(817) 710-6047

New Year Resolutions Usually Do Not Work – Why it’s hard to change

Did you make a New Year resolution to change this year? I bet it was something that would really improve your life like get healthy, quit a bad or annoying habit, or spend more time with family. Sometimes we are able to stick to the new change, sometimes they last a few days, weeks, or months, and other times they never get off the ground. Why is it so hard to change?

Anyone who has dealt with an addiction knows that change is difficult, and we have all heard stories of those who “hit rock bottom” messing up their lives enough to finally change. Who wants to “hit rock bottom” or worse? You might or might say “I am not and addict”, that may be true but a habit is formed in the brain the same way.

So why can’t I do what I say I want to do when I know what is right, I want to do right but I continue in my old ways (Romans 7:15)?

The technology of the last 30 years has greatly expanded research into understanding this problem of the ages. Neurology explains how the brain develops habits as automatic responses. Remember how hard it was to learn to ride a bike or shift a car, but once you learned how you never forget. Just as a path through the woods develops as more and more times it is used so it is with our brain.

I will use an example:

Let’s say my job is really stressful and I have found that I am starting to get annoyed with my family when I come home at night. This annoyance starts resulting in frustration and develops into the unhealthy interactions with my family.  I find that playing video games really relaxes me and get my mind off the problems at work. So in a noble effort to not be a problem at home I start spending some alone time alone playing a video game. Innocent enough, not hurting anyone and there is the positive, more peace at home. As I continue in this routine, my brain cells actually develops a path that says “stressed from work, play video games, and you will solve the problem”.  Over time I develop a path that becomes a “go behavior” to solve a problem.  Just like a trail being created in the woods, the path becomes more evident each time until it is a clear trail. Now if I want to get somewhere and I have knowledge of where the path is I need no further instructions, it’s easy. I know how the way to where I want to be, I don’t have to think about it or ask anyone. In this example stress from work is relieved by playing video games the response becomes automatic, the brain knows how to resolve this stress from work; it is automatic, it is a habit.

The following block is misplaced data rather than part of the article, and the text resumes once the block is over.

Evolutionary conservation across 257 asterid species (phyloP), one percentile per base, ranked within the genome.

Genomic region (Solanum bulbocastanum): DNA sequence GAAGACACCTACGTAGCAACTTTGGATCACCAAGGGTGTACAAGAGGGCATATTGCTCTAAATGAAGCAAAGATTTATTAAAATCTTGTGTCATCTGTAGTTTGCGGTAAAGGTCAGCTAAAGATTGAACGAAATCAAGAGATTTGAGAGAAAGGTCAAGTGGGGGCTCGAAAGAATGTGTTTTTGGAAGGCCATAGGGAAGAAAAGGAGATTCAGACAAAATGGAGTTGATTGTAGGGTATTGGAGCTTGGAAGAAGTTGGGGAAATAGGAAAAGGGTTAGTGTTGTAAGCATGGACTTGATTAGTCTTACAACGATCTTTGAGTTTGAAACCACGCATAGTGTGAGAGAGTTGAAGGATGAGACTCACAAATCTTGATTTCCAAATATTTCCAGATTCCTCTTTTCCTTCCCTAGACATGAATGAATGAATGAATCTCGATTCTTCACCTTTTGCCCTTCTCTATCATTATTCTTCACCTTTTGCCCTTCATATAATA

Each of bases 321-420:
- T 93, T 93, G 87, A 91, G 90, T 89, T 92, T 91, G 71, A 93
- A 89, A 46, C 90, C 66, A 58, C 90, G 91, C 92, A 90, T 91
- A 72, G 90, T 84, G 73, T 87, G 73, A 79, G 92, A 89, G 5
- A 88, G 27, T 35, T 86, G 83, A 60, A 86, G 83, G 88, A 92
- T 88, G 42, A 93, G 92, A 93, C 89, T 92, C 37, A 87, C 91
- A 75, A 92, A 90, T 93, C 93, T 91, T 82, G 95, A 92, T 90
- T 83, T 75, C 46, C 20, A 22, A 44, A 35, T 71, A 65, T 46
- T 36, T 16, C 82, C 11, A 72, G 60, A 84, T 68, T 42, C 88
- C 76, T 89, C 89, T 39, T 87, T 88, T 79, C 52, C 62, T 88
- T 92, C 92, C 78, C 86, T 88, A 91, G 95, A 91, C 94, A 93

A seemingly harmless even noble act (you know I jest) to keeping the peace in the family has turned into a lack of contact with my family. I am not dealing with the stress; instead I have learned to avoid it. What I have done is taught my biological brain how to deal with the stress. I hear a great teaching on the importance of spending time with my family and I know that I need to; I even want to so I make a resolution to do just that, less video games more family time. So as I try to turn my focus back on my family, (where I want it) the stress is still there and my brain knows that video games will provide the immediate relief. I try to change the activity maybe set up family night or limit my game time. But the stress is still there and it feels terrible, it makes me angry, frustrated I feel it in my body. The unconscious automatic response that our brain knows will solve this problem (at least temporarily) by playing video games.

The science also shows that the more we try to change the harder it is. So we drop the resolution, usually without even realizing it at least until someone reminds us.  This is at the heart of all habits and addictions.   It doesn’t matter if the change you seek is to improve relationships, improve health or stop a destructive addiction; simply resolving to change is usually not enough. The inability to change a behavior is only a symptom not the problem.   We must change or thinking and develop new neurological pathway.  To change are thinking we must first  be aware of what we are thinking.
Mark Krynski, M.A.,
Licensed Professional Counselor – State of Texas
Keller, Texas 76248